UMES’ Battle of the Brains team from left, are: T’Naisha McLean Addison (senior, biology), Ezra Cable (junior, biochemistry), Jasmine Pearson (senior, biology), Dr. Victoria Volkis (professor of chemistry, faculty mentor), Keith Bratley (grad student, chemistry, team captain), Dr. William Weaver (associate visiting professor of chemistry, faculty trainer), Bokary Sylla (senior, chemistry), and Riham Alhag (grad student, agriculture). Breann Green, a grad student in the MEES program is not pictured. Photo by Todd Dudek, Ag Communications.

A team of UMES students are hard at work preparing for the 5th annual HBCU Battle of the Brains, described as “a national academic championship and experiential diversity recruiting showcase.”  They will travel to Austin, Texas, March 8-14 to be pitted against teams from other historically Black colleges and universities in a business challenge competition.  It is a first for UMES.

From a field of approximately 50 teams, seven final teams will face off in the finals to vie for a top institutional prize of $50,000 ($25,000 and $10,000 for second and third, respectively) along with eight individual scholarships ranging from $2,000-$5,000.  The teams will have 24 hours to tackle a business challenge developing a solution that incorporates design, policy, business and STEM components, said Dr. Victoria Volkis, a chemistry professor at UMES and the faculty mentor.  Teams, she said, will be judged on their analysis and solution to the business problem along with their presentation and their performance during a Q&A session.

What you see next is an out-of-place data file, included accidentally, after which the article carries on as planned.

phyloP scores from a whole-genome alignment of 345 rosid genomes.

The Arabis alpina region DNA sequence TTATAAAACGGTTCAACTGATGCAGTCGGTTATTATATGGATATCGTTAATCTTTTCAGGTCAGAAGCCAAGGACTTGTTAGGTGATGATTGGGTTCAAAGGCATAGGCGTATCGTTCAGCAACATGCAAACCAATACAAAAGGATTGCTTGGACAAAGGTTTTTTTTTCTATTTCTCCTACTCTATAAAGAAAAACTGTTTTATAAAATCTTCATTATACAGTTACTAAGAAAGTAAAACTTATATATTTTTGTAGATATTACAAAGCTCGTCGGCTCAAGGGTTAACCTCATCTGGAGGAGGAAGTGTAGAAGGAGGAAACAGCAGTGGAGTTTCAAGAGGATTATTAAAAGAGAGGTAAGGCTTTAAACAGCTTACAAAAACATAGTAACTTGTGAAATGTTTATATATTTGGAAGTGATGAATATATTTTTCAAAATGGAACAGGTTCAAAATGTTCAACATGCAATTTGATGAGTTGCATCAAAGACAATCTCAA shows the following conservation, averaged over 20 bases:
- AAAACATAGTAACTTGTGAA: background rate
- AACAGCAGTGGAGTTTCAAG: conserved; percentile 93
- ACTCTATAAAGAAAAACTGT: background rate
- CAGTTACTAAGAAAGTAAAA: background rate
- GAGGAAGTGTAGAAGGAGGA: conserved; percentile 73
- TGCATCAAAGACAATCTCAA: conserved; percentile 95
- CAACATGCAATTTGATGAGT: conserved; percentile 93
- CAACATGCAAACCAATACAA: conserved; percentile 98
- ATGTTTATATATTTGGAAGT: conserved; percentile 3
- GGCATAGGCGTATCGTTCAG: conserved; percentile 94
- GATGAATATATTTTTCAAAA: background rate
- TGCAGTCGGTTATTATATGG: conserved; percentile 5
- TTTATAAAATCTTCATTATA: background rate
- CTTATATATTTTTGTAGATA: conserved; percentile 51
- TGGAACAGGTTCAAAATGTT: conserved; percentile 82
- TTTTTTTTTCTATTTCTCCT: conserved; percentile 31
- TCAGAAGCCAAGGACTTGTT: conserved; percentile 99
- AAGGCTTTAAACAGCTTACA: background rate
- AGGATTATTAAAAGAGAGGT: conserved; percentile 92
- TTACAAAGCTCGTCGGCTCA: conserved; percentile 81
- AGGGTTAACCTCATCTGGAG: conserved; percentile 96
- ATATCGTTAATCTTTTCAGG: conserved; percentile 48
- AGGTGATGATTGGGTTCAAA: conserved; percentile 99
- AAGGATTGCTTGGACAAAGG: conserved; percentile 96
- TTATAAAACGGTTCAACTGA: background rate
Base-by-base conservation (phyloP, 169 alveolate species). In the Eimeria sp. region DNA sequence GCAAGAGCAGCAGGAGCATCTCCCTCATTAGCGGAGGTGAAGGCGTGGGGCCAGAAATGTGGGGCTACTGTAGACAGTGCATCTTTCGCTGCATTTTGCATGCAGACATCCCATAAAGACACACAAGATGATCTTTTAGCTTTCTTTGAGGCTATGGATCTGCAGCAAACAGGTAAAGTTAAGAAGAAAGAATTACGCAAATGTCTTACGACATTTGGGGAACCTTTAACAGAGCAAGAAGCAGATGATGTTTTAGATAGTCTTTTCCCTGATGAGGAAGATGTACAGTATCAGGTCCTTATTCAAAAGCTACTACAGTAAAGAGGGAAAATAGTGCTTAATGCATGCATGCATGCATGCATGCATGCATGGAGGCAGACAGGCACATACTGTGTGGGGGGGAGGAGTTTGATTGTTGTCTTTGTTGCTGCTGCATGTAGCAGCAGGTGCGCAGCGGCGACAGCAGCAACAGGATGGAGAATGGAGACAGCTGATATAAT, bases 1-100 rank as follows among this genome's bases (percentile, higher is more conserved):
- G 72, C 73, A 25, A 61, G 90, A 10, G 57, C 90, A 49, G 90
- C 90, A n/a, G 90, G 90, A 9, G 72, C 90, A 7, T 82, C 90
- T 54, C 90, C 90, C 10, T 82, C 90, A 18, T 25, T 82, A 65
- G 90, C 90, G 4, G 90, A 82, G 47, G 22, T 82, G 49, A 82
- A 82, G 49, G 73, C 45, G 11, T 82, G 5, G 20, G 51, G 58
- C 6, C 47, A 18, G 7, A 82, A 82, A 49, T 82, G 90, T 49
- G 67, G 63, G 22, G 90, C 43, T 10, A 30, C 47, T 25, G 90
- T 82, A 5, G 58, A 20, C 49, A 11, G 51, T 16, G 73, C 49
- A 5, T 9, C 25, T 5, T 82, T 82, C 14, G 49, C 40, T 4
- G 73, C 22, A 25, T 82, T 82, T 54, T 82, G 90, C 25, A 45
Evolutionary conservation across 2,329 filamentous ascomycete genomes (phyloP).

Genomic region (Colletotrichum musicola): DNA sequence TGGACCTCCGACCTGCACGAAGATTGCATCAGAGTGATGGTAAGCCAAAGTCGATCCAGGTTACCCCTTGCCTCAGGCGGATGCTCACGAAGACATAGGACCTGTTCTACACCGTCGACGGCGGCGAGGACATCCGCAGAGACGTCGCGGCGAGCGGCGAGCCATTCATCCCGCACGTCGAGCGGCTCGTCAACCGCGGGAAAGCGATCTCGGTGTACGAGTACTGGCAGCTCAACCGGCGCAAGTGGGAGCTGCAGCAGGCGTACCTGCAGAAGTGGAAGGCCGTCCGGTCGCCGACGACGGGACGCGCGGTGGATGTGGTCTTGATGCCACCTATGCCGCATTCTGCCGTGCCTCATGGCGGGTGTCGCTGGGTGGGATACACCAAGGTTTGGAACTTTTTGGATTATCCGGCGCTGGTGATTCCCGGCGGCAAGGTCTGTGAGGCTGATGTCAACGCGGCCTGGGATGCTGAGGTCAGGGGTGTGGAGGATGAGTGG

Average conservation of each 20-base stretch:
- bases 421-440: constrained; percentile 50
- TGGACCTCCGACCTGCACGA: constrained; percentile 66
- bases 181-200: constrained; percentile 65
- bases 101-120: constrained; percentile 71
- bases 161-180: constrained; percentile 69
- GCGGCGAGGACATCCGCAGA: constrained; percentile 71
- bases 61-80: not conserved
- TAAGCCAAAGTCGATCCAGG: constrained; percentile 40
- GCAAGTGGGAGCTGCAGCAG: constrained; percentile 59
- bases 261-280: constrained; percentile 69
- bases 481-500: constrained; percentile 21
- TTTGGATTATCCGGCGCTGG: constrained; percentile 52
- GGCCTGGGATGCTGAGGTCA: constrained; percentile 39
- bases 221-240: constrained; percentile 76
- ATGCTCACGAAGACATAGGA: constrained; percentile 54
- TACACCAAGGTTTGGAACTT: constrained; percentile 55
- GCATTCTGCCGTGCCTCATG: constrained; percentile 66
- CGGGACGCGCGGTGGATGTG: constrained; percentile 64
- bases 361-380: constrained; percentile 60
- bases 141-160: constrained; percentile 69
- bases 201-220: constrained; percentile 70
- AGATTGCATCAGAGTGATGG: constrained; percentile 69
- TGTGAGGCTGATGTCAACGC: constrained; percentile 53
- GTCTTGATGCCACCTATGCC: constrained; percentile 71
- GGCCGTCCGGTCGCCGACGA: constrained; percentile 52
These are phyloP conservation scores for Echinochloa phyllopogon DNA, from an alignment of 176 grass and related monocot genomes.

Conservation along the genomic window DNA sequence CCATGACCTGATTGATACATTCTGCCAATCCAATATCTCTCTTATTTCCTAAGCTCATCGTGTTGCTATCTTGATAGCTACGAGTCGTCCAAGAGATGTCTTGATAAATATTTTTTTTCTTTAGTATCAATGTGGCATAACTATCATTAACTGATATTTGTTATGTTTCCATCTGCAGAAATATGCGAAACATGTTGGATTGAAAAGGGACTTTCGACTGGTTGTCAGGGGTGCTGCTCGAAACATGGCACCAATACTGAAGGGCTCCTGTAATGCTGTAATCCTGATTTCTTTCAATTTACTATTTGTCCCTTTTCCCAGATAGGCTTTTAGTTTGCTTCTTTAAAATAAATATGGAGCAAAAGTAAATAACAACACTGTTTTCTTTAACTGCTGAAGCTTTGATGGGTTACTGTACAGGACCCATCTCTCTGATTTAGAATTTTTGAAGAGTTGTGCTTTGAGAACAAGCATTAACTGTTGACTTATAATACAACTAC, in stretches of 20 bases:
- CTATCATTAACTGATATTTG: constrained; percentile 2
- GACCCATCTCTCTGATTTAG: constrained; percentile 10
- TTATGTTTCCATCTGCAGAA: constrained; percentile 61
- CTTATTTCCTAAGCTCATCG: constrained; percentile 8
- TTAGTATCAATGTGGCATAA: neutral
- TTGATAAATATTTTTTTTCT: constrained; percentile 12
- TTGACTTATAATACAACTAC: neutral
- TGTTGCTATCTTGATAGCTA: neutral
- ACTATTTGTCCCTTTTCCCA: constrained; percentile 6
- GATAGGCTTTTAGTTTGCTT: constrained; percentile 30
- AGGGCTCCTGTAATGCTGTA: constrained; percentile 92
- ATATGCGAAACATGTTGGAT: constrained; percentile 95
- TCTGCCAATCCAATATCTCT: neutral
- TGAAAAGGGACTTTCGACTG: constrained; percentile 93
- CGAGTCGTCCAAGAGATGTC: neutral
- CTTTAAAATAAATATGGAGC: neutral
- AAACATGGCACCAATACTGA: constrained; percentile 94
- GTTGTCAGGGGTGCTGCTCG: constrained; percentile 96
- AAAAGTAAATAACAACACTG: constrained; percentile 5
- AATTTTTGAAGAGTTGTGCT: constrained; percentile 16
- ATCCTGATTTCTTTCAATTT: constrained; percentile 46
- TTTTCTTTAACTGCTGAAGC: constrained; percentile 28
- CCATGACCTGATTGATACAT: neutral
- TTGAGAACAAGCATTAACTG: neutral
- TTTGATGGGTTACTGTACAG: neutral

UMES’ team has already secured $2,500 from sponsors to help defray travel expenses, Volkis said.  In preparation for the competition, members have been tasked with studying sponsoring companies, including the National Football League (the title sponsor), Dell Technologies, VMWare, Amazon, Thrivent, ESPN, Charles Schwab, Intel, CrowdStrike, eBay, Walmart, Expedia Group, Electronic Arts Square, HEB, the Home Depot, Tesla, Apple, Squarespace, JPMorgan, Chase, Nordstrom and the Major League Baseball Association.  They have also been receiving training in technology transfer, business plans, advertising, marketing, statistics and other aspects designed to complement the team’s knowledge in STEM disciplines, Volkis said.  Special thanks, she said, are in order to UMES faculty and staff, including Dr. William Weaver (Natural Sciences,) Dr. Russel Kohl (Mathematics), Dr. Pamela Allison (Technology Transfer), Suzanne Street (Ag Communications, SANS) and WOM Communications LTD.

Gail Stephens, agricultural communications, University of Maryland Eastern Shore, School of Agricultural and Natural Sciences,, 410-251-7009.

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